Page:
Author Archive: Kristin
Kristin is a full-time freelance writer and blogger and sometimes television producer who lives in Madison, Wisconsin.
She writes for a variety of publications including magazines, ezines, websites and television. The topics she covers range from aviation to interior decorating, and travel to personal finance.
She is also the host for Suite 101?s Interior Decorating site.
In her spare time Kristin runs a painting and faux finishing company and is working on a series of children?s novels.
First apartments are very exciting ventures but don’t let the excitement sweep you up and cause you to lose sight of the big picture. The first step to finding your first apartment is creating a list of your needs and your wants. Make sure to be practical and put only those things you need on the need this, then rank your wants and always keep this in mind when apartment shopping. With a list of priorities you’re less likely to be swayed by the pool and exercise room while forgetting important details like security and neighborhood.
The next step is obviously the budget. Look at your income and your expenses and try to figure out what you can afford. A rule of thumb is that your housing should be somewhere between 25 to 30% of your gross income. But if you can find a place that suits your needs and most of your wants for less you should definitely go that route. Most people looking for their first apartments have nominal savings and spending too much on housing is not going to help that situation.
Then you’ll want to look at the area in which you’re planning on living? Find crime statistics for the region, look at bus routes, proximity to work, school, grocery stores, parks and anything else that interests you. This is something that a lot of first time apartment hunters skip as they only review finances and amenities but safety and proximity to attractions is important.
Finally you’ll want to shop and see. Look at as many properties as you can and you may find your priority list shifting a little bit. See who is offering the best deals and as if they have any incentives attached as many landlords are trying to get tenants and will throw in some freebies.
Lenders use a certain formula to determine how much they’re willing to lend you, but you can roughly count on three times your total annual income, before taxes. Of course this is just a rough estimate and a lot of other considerations will be evaluated first. And you don’t have to buy a home that falls in that price range, it’s not only allowed but in most cases you’re better off if you purchase a home that is less than the amount the mortgage lender approves you for.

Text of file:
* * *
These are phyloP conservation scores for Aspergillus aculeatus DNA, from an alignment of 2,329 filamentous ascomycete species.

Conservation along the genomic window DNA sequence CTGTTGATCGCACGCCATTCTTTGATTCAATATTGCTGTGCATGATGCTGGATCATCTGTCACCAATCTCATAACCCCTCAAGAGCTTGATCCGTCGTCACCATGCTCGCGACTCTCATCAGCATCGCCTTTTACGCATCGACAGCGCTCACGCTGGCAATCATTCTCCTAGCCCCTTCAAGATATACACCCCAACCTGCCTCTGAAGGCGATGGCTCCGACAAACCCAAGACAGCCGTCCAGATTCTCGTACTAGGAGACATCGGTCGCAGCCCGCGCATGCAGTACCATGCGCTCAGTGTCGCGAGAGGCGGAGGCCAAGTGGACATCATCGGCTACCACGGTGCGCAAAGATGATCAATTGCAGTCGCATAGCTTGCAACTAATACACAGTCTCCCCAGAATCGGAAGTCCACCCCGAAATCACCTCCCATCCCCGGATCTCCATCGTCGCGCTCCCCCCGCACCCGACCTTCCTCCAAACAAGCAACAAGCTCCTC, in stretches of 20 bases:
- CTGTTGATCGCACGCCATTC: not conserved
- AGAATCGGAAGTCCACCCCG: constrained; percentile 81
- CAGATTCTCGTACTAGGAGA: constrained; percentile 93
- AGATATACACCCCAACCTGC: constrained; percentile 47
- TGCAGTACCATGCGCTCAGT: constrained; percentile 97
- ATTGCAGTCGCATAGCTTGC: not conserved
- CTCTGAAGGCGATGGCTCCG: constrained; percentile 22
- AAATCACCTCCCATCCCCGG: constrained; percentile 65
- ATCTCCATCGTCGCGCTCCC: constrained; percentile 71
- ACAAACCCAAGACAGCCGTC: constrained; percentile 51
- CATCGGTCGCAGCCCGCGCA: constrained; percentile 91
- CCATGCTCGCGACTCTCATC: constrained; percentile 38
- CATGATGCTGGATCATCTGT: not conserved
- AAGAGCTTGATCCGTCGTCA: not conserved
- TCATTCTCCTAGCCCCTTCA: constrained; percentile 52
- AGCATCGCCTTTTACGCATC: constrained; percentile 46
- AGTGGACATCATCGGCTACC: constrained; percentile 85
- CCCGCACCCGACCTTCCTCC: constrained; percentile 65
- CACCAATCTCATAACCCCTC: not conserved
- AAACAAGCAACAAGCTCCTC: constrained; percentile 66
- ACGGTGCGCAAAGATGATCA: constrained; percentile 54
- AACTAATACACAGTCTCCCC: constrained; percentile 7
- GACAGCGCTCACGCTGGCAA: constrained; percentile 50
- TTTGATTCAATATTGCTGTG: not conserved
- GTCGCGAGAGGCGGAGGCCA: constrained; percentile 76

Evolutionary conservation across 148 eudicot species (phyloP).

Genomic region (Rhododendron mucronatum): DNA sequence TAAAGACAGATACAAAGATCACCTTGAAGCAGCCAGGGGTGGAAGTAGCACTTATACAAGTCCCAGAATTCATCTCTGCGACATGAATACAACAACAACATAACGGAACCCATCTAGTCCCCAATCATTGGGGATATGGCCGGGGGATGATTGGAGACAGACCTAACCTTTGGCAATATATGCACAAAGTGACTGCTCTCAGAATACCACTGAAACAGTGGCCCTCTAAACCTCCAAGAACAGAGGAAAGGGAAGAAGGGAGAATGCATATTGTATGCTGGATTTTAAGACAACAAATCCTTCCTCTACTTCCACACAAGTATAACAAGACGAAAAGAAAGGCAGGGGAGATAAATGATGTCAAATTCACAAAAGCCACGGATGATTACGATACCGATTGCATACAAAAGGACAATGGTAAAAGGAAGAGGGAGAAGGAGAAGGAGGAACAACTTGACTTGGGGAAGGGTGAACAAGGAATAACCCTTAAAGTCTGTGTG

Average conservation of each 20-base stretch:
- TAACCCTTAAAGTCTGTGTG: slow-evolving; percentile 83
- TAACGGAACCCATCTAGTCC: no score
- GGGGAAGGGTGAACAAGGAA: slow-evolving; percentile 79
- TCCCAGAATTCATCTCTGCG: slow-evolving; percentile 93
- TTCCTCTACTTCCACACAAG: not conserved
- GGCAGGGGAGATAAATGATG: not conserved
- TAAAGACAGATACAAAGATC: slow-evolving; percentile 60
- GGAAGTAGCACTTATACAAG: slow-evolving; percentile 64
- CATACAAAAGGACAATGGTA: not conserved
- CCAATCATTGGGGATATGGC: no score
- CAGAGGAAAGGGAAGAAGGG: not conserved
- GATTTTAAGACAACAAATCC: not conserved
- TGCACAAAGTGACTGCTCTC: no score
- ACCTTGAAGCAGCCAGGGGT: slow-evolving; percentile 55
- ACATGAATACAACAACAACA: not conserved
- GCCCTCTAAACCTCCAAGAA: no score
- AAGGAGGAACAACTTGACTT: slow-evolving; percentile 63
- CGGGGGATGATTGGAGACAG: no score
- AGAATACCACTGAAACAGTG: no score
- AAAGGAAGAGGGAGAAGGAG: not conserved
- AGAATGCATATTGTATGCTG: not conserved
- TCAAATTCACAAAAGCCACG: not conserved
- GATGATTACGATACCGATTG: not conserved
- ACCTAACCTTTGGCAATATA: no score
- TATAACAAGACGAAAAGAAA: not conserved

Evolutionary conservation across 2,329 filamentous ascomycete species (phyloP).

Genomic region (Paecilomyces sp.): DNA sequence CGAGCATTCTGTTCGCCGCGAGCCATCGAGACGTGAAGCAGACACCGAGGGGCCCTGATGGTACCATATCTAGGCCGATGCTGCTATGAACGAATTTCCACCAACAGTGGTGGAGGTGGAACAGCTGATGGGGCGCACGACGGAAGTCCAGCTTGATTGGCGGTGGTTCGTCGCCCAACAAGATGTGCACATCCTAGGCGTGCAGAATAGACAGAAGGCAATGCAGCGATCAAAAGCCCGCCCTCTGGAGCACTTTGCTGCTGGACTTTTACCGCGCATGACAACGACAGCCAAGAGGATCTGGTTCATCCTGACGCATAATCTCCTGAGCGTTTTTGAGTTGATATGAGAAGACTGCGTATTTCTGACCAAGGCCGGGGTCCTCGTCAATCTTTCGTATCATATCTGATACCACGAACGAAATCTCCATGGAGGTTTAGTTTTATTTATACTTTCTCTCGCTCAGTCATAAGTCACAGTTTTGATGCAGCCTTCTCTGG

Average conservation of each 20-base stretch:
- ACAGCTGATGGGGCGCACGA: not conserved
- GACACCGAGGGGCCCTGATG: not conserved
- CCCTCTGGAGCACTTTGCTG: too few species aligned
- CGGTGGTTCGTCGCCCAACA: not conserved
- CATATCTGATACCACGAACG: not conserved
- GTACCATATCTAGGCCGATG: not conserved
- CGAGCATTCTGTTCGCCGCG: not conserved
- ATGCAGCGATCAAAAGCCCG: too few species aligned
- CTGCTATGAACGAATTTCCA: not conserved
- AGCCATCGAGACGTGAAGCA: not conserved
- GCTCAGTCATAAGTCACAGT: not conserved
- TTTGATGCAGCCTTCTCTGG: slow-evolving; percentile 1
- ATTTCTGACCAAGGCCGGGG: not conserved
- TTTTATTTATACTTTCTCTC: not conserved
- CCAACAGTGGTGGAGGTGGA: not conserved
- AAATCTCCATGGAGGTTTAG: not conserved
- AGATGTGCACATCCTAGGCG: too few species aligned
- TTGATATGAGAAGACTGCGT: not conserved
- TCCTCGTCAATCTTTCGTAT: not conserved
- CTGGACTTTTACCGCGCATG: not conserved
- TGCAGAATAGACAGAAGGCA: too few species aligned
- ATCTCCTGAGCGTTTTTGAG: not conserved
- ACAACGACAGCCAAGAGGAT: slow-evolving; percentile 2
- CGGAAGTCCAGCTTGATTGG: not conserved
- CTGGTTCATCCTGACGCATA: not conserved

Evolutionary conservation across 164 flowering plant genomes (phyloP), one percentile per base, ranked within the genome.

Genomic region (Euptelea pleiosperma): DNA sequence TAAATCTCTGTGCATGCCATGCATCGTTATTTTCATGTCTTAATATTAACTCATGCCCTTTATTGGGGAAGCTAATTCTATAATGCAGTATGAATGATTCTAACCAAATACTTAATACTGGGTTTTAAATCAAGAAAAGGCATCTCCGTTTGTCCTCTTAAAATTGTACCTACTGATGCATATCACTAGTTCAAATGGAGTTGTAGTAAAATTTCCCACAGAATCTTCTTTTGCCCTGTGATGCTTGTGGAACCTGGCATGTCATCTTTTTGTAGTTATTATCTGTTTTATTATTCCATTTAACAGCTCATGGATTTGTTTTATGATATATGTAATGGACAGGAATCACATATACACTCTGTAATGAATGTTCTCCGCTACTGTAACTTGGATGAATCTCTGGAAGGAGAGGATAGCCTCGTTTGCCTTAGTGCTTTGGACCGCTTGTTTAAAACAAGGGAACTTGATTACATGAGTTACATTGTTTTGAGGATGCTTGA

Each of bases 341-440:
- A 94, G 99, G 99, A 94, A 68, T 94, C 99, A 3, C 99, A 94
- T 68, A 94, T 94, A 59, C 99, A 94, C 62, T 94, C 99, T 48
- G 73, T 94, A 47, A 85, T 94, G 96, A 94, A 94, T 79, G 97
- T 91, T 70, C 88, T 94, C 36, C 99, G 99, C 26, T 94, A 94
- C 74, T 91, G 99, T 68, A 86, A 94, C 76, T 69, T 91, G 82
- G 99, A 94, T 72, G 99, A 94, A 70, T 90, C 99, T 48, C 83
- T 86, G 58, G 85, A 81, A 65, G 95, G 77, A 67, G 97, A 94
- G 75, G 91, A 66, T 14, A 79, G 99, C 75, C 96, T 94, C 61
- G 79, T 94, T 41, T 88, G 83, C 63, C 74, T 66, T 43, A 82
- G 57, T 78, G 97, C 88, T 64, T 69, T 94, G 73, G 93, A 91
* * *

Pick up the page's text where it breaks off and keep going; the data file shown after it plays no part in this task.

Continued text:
Before you meet with a mortgage lender it is a good idea to get your credit rating in order, pay down your bills, and set aside a down payment.
The first step is checking your credit reports for any errors and cleaning up any black marks on your rating. The higher your credit rating the better.
Your next step is to pay down or off your debt. Mortgage lenders will look at your budget and your debt and use this to determine how much they’ll lend you so it really is a benefit to have as much debt paid off as possible.
And finally, having a down payment used to be optional or very minimal for home buyers but after the housing crisis that has changed and having a down payment can affect the interest rate you’ll be asked to pay.
Getting approved for a mortgage shouldn’t be an impulse decision, you need to prepare for your mortgage meeting so you can get the best deal possible on this huge investment.
There are a lot of home deals on the market now, the problem is real estate is still not a sure bet and if you already own you will probably be stuck trying to sell your current home. But if you’re still ready to buy here are some tips that can help you find the best deals.
In the past real estate was about acting quickly and getting the deal before anyone else now its about waiting to get the right price and the right property. If you do your research and are willing to wait you can probably find your dream home at a reduced price.
Look for listings that have been on the market for 90 days or more. The rule of thumb is that listings more than 90 days old are stale and you can usually get a better deal. There doesn’t seem to be a correlation between houses on the market longer than 90 days and deeper discounts but the more owners pay that double mortgage the more likely they are to take a discount.
Look for Fixer Uppers
Many people give up on their little DIY projects when they realize their home is losing value, others just don’t care after a while. These homes can typically be bought for deep discounts and the reap the bigger rewards by doing the work yourself.